MMS revenues will disappoint
Jim just sent me a link to TheRegister.co.uk where this report was just released saying that MMS won't be the cash-cow that Telecoms are hoping it'll be:
Mobile operators relying on multimedia messaging (MMS) for substantial income are in for a disappointment, as it will not deliver the revenues expected.
Many operators are aiming to garner 20 percent to 25 percent of their revenues from mobile data, and in particular from MMS, by 2005, but they are likely to fail, Datamonitors
According to the research firm, SMS revenues in Europe will peak in 2003 and fall year-on-year as price competition increases and new technologies emerge and cannibalise that particular revenue stream. MMS will plug this gap for a few years, said Datamonitor, but will not be able to match the revenue-generating success of SMS in the longer-term.
Datamonitor forecasts the MMS market will grow at a four-year compound annual growth rate (CAGR) of 388 per cent due to operator push and viral use, but in Europe it will still only be worth $4.9 billion by the end of 2006.
That's still a lot of money involved in MMS, but basically the Telecoms are fooling themselves if they think we're going to pay 10 or 20 times as much as an SMS message for stupid freaking messages with clip art or fuzzy-fotos.
Here's what I'm paying right now to use my mobile phone. I use a pre-pay phone, which costs a little more, but is flexible and keeps me aware at all times how much I'm spending. I like that. So here's how the charges for my phone break down:
First, let's talk about simple phone calls. In order to make a phone call, I need to "charge up" my phone with money. So I go to the local ATM, type in my phone number, and pop let's say 50 Euros into the phone. Now when I want to make calls, the charge comes out of that 50 Euroes. When I run out of money, I can't make any more calls, but can still receive calls for free. The price of the call depends on where you are calling and what time of day and to which network, but it's usually around 20 Euro cents a minute.
Secondly let's talk about SMS. I can send a simple text message to just about anywhere in the world and it costs 3 Euro cents. The text can only be 160 characters long, but that's more than enough for most things you want to send. Americans don't really understand text messages right now, but they will some day. I'm not going to explain it here, but just point out that in December alone something like 30 Billion text messages were sent in Europe.
Now let's talk about GPRS. My phone automatically can use GPRS, which is just a data connection and has nothing to do with voice that I can tell. If I don't sign up to a plan, then I have to pay some HUGE rate per kilobyte that works out to about 5 Euros per megabyte transfered, but if I do choose a plan, then I pay less. I bought a 20 meg plan for $30. There's a great thread at All About Symbian comparing GPRS costs around the world and this, believe it or not, is pretty good. Now I can use up to 20 megs of bandwidth this month and not have to pay any more money. At the end of the month, I have to pay $30 again.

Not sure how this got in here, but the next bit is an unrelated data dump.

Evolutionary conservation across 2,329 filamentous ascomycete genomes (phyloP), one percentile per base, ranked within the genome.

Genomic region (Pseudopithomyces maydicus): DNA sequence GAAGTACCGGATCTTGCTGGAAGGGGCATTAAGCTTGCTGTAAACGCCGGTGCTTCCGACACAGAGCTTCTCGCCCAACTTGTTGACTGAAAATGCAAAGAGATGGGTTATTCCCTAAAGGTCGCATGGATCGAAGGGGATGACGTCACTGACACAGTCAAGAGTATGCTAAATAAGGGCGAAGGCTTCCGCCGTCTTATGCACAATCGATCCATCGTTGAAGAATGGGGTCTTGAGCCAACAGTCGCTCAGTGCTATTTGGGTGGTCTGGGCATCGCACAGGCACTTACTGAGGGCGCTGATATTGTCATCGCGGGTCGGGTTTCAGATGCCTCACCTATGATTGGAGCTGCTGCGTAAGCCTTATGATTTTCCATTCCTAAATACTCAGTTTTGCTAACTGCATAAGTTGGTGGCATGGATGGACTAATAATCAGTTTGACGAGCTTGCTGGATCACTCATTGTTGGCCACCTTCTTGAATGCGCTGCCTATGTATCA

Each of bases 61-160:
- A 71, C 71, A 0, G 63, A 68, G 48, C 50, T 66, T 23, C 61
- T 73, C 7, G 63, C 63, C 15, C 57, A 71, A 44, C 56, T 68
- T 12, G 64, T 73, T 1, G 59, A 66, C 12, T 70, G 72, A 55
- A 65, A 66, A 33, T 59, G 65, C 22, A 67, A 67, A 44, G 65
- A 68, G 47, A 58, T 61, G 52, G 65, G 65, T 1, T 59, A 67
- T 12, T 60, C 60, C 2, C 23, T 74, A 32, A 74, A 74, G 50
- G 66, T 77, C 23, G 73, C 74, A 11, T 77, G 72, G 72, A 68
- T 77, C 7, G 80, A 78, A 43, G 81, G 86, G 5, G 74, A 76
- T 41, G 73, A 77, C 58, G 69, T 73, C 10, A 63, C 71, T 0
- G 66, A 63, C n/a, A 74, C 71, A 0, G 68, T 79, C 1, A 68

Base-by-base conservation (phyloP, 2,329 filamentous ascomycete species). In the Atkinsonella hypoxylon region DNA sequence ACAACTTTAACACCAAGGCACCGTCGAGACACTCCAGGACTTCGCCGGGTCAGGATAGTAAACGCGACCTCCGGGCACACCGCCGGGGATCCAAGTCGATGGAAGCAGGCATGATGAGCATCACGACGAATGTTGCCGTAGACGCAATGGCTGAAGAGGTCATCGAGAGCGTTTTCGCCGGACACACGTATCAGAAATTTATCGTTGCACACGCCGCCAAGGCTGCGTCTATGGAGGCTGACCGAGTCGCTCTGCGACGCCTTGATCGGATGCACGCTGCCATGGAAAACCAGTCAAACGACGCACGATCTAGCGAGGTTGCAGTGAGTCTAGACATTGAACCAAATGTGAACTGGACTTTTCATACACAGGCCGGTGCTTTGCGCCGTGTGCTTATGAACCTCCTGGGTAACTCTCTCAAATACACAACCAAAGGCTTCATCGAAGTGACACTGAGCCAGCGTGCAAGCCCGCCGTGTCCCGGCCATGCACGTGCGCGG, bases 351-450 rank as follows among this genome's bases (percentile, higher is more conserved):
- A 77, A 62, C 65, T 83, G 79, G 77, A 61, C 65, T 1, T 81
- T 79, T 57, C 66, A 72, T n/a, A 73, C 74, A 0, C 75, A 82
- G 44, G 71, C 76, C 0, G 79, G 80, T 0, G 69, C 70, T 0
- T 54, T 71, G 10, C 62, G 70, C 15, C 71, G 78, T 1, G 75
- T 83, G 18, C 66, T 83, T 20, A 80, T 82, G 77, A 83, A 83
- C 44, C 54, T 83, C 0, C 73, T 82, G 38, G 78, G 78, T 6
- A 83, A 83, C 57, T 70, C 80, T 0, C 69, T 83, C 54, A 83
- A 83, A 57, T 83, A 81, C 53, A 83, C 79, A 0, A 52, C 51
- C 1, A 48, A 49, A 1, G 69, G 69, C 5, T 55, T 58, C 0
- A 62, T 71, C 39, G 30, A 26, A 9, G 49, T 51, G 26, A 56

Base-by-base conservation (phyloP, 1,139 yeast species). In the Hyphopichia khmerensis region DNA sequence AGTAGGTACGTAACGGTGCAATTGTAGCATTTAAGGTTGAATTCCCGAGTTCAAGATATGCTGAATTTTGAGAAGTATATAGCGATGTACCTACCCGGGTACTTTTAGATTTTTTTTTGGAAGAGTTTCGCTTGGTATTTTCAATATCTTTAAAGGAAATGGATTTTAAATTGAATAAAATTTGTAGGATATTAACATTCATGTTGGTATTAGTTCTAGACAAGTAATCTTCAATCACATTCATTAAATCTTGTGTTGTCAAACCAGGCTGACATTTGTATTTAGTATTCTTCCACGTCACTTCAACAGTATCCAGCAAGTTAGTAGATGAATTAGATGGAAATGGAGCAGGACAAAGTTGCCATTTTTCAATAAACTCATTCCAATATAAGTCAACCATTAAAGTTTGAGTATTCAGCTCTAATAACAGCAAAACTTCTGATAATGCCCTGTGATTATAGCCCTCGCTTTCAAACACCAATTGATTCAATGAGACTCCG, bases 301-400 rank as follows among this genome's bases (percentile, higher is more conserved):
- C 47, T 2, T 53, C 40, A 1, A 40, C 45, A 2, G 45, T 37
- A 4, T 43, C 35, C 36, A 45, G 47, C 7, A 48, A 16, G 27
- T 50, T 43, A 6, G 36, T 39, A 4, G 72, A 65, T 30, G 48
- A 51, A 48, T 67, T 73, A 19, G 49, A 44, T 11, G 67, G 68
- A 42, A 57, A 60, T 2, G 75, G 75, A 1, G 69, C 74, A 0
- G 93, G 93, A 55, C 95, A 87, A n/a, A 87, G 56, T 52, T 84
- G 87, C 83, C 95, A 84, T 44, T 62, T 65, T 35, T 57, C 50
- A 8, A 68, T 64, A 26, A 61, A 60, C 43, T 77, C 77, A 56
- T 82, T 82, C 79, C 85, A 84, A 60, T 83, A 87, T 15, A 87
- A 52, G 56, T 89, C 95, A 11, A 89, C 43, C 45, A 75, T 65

Finally, let's talk about MMS. You can only use MMS if you have a GPRS phone because MMS requires higher bandwidth and is really just WAP wrapped up in a push-like framework. My provider - Telefonica Movistar - has a deal where if you buy the plan like I did, you only have to pay 25 Euro cents per MMS message, but if not, you have to pay 75 Euro cents. Look at those prices again. SEVENTY FIVE CENTS!
These guys are insane.
Think about that for a second. I'm already paying for the data connection, yet in order to use MMS I need to pay 25 cents a message extra. WHY? Why in the world would anyone pay this amount. Now, the MMS message could by HUGE, right? It could have tons of pictures and a soundtrack and god knows what else. So maybe this is a savings if you look at it from a kilobyte level, but the fact is it's probably not. It probably would cost less if you were charged by the kilobyte to download the data rather than by the message. Especially if you already have a data plan like mine. So basically, MMS is just a charge-per-use application - an internet based service that the telecoms have wrapped up and are trying to push on non-technical users. It's an smartphone stupidity-tax.
But the thing is, it isn't going to be long before there's ways around this! First, I don't need to use the gateways that my telecom is providing for MMS. There's already a service at NowMMS.com which will allow MMS messages for free - but is advertising supported. I may sign up just to get cool MMS advertising to see what a good MMS message looks like, because I haven't seen one yet.
But even thinking beyond MMS, I've already got several different ways to send and recieve messages on my phone. I've got an Instant Messaging client, a web browser that I can use to post to my blog, and the integrated Email client already. I can send you a photo in an email and send you an SMS message that tells you to check your email and it'll cost me only 3 Euro cents. This is basically what MMS is doing already, but in a packaged way. So there's no reason, in my mind, that MMS will succeed because unlike SMS, it's not a messaging monopoly.
Gotta go to lunch.... more on this thought in a bit.